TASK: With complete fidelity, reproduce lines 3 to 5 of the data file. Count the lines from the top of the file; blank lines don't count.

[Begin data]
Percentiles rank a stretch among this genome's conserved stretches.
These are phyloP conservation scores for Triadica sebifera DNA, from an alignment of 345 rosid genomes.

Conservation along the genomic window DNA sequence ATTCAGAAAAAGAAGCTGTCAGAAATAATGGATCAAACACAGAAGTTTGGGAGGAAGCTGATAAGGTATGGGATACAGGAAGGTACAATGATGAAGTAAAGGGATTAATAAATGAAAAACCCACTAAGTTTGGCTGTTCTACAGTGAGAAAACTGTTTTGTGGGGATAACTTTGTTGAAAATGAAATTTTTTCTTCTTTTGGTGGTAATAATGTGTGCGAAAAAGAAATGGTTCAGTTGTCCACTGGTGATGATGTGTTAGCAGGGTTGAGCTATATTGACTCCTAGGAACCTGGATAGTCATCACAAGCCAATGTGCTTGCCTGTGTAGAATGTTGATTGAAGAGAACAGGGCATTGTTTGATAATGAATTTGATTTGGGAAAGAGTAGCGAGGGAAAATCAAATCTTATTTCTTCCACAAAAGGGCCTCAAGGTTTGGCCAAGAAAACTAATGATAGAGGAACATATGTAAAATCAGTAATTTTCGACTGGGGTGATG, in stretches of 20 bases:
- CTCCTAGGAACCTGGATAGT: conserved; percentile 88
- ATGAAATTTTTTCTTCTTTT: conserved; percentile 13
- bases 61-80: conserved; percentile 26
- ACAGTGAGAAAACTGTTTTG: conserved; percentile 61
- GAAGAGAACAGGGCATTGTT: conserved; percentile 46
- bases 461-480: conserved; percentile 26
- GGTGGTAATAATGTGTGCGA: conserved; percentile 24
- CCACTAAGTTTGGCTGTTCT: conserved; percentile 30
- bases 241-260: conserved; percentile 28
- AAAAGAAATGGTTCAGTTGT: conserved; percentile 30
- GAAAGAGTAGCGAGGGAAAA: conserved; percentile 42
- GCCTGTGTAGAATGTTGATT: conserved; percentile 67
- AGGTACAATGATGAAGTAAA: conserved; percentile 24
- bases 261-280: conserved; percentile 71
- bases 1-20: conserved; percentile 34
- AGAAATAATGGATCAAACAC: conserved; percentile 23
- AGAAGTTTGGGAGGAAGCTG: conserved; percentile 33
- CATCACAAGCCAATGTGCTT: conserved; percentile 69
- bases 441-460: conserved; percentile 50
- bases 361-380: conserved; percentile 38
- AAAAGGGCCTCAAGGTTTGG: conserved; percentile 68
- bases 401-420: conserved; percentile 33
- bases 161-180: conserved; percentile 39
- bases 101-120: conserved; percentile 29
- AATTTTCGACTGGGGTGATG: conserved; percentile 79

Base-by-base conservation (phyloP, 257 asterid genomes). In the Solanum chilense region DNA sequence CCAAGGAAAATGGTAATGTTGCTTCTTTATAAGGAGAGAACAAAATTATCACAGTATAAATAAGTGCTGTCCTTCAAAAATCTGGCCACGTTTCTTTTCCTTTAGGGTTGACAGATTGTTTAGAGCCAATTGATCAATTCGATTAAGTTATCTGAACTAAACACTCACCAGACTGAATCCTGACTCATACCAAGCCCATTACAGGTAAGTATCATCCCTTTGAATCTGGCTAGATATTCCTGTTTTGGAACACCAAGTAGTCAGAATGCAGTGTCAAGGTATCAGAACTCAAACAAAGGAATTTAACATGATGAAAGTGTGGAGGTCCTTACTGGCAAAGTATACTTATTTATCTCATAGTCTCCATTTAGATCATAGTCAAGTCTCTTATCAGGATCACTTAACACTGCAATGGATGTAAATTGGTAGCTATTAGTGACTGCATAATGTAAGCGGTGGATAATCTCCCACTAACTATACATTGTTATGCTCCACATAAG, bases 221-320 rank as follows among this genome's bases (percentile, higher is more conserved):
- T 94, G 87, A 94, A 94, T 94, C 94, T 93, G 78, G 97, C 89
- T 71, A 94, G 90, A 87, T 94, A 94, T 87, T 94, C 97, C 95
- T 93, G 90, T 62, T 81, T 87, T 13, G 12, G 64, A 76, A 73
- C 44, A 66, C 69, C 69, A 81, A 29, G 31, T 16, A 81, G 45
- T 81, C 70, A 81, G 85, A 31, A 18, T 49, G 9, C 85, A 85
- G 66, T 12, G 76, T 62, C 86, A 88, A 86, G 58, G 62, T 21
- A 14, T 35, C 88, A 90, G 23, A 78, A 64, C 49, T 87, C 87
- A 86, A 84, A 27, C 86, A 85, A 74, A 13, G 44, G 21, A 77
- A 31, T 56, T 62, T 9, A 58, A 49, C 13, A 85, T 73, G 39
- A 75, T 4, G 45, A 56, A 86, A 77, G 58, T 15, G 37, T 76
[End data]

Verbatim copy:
Conservation along the genomic window DNA sequence ATTCAGAAAAAGAAGCTGTCAGAAATAATGGATCAAACACAGAAGTTTGGGAGGAAGCTGATAAGGTATGGGATACAGGAAGGTACAATGATGAAGTAAAGGGATTAATAAATGAAAAACCCACTAAGTTTGGCTGTTCTACAGTGAGAAAACTGTTTTGTGGGGATAACTTTGTTGAAAATGAAATTTTTTCTTCTTTTGGTGGTAATAATGTGTGCGAAAAAGAAATGGTTCAGTTGTCCACTGGTGATGATGTGTTAGCAGGGTTGAGCTATATTGACTCCTAGGAACCTGGATAGTCATCACAAGCCAATGTGCTTGCCTGTGTAGAATGTTGATTGAAGAGAACAGGGCATTGTTTGATAATGAATTTGATTTGGGAAAGAGTAGCGAGGGAAAATCAAATCTTATTTCTTCCACAAAAGGGCCTCAAGGTTTGGCCAAGAAAACTAATGATAGAGGAACATATGTAAAATCAGTAATTTTCGACTGGGGTGATG, in stretches of 20 bases:
- CTCCTAGGAACCTGGATAGT: conserved; percentile 88
- ATGAAATTTTTTCTTCTTTT: conserved; percentile 13